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HomeTechnologyThe apps that Apple Sherlocked at WWDC 2024

The apps that Apple Sherlocked at WWDC 2024

Apple has been on a spree of late, announcing a host of new features for its various devices earlier this week at its Worldwide Developer Conference (WWDC).

But a lot of those features were already available to some extent on Apple devices through third-party apps. So, just like the past few years, we will examine the ideas that Apple “Sherlocked” in this year’s updates.

But what do we mean that Apple “sherlocked” something?

In the late ’90s, Apple launched a search app named Sherlock for macOS 8 that you could use to search the web and files on local systems. Now, a company called Karelia Software already had a $29 search app called Watson, with features like plugins for better internet search. In 2002, Apple released Sherlock 3 with features similar to Watson, making Karelia’s app redundant. Since then, people in tech circles have used the term “Sherlocking” whenever they want to refer to a new feature from Apple that does the same thing as an existing third-party app.

Feature: The new password app

Sherlocked apps: 1Password, LastPass, BitWarden, Proton Pass

Apple is launching a new standalone password manager for iOS 18, iPadOS 18, macOS Sequoia, VisionOS, and Windows. You did have a password manager until now, but it was contained inside a sub-menu in the Settings app.

This new app will essentially do the same thing as third-party password managers, which might see fewer new users as some people might just choose to use the in-built password manager now. However, most third-party apps in this space also offer apps and integrations across Android, Windows and Linux, and can store other information like addresses and credit cards.

Feature: Call recording and transcription

Sherlocked apps: TapeACall, Truecaller

Apple has finally introduced native call recording and transcription inside the Phone app. While apps like TapeACall and Turecaller have offered call recording for a while now, you had to call another number to activate that. The reason for this was that Apple didn’t allow third-party companies to access its calling stack.

Feature: Voice transcription

Sherlocked apps: Otter, AudioPen,

Apart from call transcription, Apple will also offer voice transcription in apps like Notes with the upcoming updates. This takes up the space apps like Otter, AudioPen, and had occupied so far.

Still, third-party apps can do various other things — Otter, for instance, is great for transcribing meetings and video calls, and the AudioPen and offer AI-supported summaries and formatting capabilities. So users will have to choose how much functionality they want out of voice transcription services.

Feature: Mirroring iPhone on Macs

Sherlocked app: Bezel

Apple’s new updates will bring the ability to mirror your iPhone on Mac, letting you control your phone remotely. Users will be able to get iPhone notifications on your Mac device, and easily drag and drop files, photos and videos between devices.

Image Credits: Apple

So far, you had to use Bezel to do this, but it required plugging in your iPhones, iPads, and iPod Touch using a cable to mirror the device. The app’s developer has said that with Apple’s update on the horizon, they will evaluate their next steps.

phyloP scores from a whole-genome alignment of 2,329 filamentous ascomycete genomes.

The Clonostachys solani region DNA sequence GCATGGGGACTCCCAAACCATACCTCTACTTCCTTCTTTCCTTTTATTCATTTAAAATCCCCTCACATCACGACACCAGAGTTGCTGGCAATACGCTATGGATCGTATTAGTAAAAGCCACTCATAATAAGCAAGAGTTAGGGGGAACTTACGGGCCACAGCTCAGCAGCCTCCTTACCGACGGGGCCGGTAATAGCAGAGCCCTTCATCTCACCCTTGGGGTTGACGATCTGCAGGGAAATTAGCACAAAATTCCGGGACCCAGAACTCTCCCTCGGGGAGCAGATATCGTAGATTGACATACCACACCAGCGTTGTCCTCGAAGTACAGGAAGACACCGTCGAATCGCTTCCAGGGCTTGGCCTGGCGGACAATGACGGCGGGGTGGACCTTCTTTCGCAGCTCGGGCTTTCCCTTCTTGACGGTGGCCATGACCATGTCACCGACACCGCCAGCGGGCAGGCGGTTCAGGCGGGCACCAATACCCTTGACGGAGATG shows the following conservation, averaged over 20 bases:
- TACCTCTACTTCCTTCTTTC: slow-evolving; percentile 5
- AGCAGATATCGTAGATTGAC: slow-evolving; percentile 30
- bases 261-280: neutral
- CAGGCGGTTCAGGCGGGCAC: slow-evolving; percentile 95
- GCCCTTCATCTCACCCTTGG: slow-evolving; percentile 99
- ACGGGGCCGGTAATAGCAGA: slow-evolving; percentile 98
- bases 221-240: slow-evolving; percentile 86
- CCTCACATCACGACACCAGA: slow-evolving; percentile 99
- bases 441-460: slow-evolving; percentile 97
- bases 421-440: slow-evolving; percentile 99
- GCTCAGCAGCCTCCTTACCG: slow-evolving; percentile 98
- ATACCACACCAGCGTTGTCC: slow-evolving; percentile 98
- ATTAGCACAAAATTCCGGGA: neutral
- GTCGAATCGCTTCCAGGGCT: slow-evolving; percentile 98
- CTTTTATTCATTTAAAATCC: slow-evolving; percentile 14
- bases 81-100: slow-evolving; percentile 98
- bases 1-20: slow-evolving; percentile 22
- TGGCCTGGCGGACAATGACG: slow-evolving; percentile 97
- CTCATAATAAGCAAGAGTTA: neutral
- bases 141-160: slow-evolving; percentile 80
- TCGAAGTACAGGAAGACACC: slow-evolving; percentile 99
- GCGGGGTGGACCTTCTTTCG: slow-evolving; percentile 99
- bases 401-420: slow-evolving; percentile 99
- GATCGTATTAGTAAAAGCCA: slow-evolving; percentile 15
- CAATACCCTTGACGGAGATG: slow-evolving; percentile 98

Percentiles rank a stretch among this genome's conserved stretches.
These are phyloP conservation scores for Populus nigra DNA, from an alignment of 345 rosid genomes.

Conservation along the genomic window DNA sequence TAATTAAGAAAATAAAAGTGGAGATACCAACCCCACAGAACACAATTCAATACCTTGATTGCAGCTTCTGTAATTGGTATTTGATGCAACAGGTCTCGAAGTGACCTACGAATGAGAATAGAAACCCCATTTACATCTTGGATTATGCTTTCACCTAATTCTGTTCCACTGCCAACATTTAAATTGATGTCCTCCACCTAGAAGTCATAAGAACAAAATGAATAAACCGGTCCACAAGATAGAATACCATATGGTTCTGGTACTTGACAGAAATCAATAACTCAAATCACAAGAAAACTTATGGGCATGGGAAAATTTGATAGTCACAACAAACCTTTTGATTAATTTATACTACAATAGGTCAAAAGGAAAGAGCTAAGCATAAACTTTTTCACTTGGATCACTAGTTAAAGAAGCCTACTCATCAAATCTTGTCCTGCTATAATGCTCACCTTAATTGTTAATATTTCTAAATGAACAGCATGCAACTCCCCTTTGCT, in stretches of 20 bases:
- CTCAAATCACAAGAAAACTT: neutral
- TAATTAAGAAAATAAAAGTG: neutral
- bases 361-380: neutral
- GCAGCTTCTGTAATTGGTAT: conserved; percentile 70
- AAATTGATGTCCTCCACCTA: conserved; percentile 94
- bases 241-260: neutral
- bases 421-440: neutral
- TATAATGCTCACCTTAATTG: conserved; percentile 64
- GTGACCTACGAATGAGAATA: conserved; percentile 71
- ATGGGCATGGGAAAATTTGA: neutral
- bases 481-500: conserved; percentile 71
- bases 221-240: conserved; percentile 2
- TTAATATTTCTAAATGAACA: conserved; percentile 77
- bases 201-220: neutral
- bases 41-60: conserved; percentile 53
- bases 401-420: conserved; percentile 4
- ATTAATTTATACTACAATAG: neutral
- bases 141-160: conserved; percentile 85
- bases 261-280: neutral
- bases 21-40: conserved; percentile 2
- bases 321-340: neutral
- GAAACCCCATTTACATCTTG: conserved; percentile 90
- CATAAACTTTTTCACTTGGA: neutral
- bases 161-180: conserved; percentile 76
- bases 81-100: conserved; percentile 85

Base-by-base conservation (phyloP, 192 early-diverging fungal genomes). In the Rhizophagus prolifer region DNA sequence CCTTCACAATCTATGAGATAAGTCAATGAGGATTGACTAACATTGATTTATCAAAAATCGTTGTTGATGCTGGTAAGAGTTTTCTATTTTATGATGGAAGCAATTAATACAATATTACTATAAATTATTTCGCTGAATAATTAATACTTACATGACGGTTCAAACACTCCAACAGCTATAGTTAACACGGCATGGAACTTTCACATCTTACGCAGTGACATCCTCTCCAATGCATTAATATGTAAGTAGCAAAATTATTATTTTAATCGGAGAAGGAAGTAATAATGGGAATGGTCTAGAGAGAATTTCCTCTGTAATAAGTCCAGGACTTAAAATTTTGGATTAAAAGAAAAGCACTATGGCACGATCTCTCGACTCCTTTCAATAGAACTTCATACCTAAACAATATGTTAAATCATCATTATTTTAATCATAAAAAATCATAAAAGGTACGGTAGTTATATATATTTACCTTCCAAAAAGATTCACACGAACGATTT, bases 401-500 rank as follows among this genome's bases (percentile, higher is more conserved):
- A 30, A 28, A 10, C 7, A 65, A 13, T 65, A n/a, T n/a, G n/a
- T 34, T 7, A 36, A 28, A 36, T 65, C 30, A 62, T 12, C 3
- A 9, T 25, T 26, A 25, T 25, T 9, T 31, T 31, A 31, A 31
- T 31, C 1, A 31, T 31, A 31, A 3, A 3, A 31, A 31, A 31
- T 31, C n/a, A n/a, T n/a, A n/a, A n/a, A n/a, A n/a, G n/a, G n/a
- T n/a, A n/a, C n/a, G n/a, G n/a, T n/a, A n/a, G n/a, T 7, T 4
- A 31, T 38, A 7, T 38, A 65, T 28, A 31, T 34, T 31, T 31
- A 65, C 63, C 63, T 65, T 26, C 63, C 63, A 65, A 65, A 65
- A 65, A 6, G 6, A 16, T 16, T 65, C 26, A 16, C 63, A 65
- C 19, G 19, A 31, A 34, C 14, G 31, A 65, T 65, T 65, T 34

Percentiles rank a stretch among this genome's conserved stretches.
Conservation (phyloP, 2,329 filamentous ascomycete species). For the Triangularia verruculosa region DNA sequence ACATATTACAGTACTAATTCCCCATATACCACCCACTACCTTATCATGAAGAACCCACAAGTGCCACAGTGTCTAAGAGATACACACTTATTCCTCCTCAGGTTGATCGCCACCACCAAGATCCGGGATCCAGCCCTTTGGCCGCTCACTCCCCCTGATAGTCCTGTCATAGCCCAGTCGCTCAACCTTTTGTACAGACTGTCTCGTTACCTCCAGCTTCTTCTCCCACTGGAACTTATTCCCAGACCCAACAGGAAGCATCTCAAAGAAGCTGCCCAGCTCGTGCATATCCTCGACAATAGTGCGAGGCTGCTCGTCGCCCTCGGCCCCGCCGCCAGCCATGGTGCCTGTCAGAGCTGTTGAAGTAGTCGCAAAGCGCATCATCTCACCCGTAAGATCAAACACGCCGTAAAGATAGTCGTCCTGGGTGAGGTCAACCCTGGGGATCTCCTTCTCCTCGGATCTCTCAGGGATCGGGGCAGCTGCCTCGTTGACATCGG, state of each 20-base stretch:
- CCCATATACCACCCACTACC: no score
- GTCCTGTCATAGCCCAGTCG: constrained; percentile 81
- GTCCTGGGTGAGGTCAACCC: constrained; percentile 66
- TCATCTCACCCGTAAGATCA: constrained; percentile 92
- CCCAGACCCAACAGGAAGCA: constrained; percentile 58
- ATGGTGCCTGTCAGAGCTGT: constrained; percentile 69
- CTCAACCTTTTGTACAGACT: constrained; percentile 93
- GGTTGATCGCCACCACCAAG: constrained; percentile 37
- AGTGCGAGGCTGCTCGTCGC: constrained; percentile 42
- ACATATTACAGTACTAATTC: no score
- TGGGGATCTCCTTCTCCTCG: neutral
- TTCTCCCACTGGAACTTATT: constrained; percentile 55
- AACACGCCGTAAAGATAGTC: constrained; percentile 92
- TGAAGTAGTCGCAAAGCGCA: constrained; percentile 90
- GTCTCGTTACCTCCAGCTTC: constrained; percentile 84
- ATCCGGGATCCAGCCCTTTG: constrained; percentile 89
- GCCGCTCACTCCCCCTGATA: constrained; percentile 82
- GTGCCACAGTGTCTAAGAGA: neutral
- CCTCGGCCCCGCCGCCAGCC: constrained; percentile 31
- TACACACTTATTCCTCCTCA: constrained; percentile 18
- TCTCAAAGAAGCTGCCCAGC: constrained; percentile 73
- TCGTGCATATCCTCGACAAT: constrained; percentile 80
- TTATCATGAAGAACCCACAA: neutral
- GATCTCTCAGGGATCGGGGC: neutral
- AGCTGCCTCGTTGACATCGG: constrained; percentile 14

Feature: Window tiling on Mac

Sherlocked app: Magnet, Rectangle

This isn’t exactly a revolutionary feature since Windows and Linux have let you tile windows for years now. On Macs, you had to use third-party apps like Magnet and Rectangle to get the operating system to easily arrange windows in different ways.

Image describing tiling in macOS Sequioa
Image Credit: Apple

Apple is finally baking in this feature into the upcoming MacOS Sequoia, but third-party apps might still be able to retain their users by offering better customization features like different size options for windows, the ability to rearrange workspaces with one shortcut, hiding windows on the edge of the screen, and pinning an app to a side.

Feature: Custom emojis

Sherlocked app: Newji

Another upcoming feature is the ability to create new emoji using prompts and the new AI engine. You can type in prompts like “A fox as a DJ” to create a new emoji. Until now, you could use an app called Newji to do the same thing.

Feature: Custom maps

Sherlocked app: Alltrails

Apple Maps is getting an update as part of iOS 18 that will let U.S.-based users explore national park trails, create custom routes, and save them for offline use. You had to use Alltrails to do all of that so far, but this app’s advantage might be that it already has a community. Plus, it offers routes beyond national parks in other countries, too.

What lies ahead

It’s worth remembering that Apple has to strike a balance here: It has to keep up with the competition from Google and Microsoft, but at the same time, it does make money from the App Store, so it can’t just add features that kill off third-party apps altogether. That said, some of these Sherlocked apps might survive by offering customized or enterprise solutions, but some small-scale indie apps will eventually lose users to Apple.

Image Credits: Apple

One curious anomaly this time is Apple’s Writing Tools suite, that’s being powered by the company’s AI. The App Store currently has dozens of email and note-taking apps that let you change the tone of a written passage, rewrite it, reformat it altogether, or summarize some text. You may even count Grammarly as a Sherlocked app now that Apple’s providing proofreading features as well.

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